If you don’t know whether data were extracted, why say the risk of harm is low?

A breach notification letter submitted this week to the Vermont Attorney General’s Office by WorldVentures Marketing had me grinding my teeth.

According to the notification to consumers, WorldVentures recently became aware of unauthorized access to their servers. The access may have occurred from October 23, 2012 through March 14, 2013.  The server held customers’ credit card numbers with expiration dates.  They do not indicate how they became aware of the unauthorized access.

The firm says that they do not have any evidence that the card data were extracted. Then again, do they have any firm proof it wasn’t extracted?

“We believe the risk of harm to you is low.” 

If you don’t know for sure that data were not extracted, should you write that?  No.

The firm did not offer affected customers any free credit monitoring services.



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2 comments to “If you don’t know whether data were extracted, why say the risk of harm is low?”

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  1. Adam - May 8, 2013

    because you like being sued?

  2. IA Eng - May 8, 2013

    This is a classic in house investigation. Much like having security of your network at an all-time low on the expeditures list, the same applies to calling in experts to rummage through their network.

    I can almost here some one saying:

    “Thats going to cost alot of money and knock down our profit magin! Can’t we do this investigation in house? Can’t the PR people figure out how to word the responses so we don’t knee-jerk people into complaining. How can we rectify this occurence without making it look like it was a big deal ?”

    There isn’t any proof data was extracted, because the people who are attempting to look for clues are – actually clueless. They way I look at it, the comanies who act as true profiteers ( somewhat close to racketeers, pirates and such) look at success only in the piles of cash they are able to produce. Risk, which most consider – is unmerited and cuts into the “bottom line”. So, how long can a company operate with minimal security controls in place before thy pants fall around their ankles?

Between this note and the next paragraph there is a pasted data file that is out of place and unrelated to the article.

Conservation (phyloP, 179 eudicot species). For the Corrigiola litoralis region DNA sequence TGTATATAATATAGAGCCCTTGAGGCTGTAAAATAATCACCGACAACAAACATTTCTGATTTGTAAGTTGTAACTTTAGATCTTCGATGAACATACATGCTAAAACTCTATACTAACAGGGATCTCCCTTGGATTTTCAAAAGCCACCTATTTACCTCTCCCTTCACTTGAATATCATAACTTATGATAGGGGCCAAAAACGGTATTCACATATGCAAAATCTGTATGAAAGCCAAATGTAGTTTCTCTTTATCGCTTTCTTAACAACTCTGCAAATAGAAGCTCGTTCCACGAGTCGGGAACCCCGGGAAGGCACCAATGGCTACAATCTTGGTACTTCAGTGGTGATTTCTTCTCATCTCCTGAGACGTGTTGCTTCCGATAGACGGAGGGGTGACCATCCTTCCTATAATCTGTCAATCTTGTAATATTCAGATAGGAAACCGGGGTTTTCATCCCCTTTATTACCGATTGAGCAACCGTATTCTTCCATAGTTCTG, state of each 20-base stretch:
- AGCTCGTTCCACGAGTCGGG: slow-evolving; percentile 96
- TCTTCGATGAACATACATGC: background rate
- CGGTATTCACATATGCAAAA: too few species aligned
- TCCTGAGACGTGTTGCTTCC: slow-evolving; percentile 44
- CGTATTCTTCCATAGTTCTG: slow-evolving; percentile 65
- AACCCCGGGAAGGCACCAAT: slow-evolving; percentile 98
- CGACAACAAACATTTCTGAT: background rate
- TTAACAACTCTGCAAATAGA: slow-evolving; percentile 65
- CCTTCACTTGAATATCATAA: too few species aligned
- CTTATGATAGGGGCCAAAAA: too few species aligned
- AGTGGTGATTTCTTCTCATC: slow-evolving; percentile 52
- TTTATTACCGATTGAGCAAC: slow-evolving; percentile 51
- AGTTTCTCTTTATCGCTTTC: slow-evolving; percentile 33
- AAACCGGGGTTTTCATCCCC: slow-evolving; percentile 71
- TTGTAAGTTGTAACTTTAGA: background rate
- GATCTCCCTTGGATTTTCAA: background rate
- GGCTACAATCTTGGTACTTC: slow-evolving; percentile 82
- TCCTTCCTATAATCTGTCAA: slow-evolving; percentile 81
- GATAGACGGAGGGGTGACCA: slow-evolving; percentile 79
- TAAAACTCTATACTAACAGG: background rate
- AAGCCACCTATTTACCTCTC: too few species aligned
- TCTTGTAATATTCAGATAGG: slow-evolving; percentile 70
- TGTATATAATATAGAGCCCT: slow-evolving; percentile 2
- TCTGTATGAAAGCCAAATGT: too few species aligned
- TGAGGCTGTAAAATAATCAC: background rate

Oh, we have a nest egg for fines. We have insurance in case an incident occurs that is beyond our control.

    They also see that most class action cases crash and burn, so being sued successfully is minimal. So it’s a report it when you can, clean it up, mop and move forward. They occasionally listen for the knock on the door from an entity that may request more information or, have an intent to sue them for the way they are running their business. Most will shrug and say the stereotypical line – it was only a matter of time before they hacked us too. We’re a victim here, we were doing it the same way everybody else is doing it.

    The law isn’t strict enough when it comes to the storage of personal information. Some businesses think of it like craps at the casino. There is only a small chance that your number is going to come up (in a bad way), so whil the gettin’ is good, enjoy the success at a minimal cost.

    Until the CC agency slaps them silly with a hefty fine. Same with the government. There should be a mandatory, set fine per individual (person) record that was breeched. In order to lower the fine, security controls like full disk encyption, in-line IPS, a staff that is qualified, and up to date on certifications, may allow for a litle of the fine to be offset, but no more than half. the initial fine needs to sting. Otherwise its a flea bit and the shoddy businesses can afford it and pay it without doing any advances to their security program.

    The technology and infrastructure is out there. It doesn’t have to cost an arm and a leg. send select IT people to courses that can use commercial off the shelf or freeware style products to secure your network. But, if it affects the bottom line, more than likely its something that won’t be funded.

    The way of doing business is broke. The cow is fat and full of milk. the hackers will drink it dry before they realize it.

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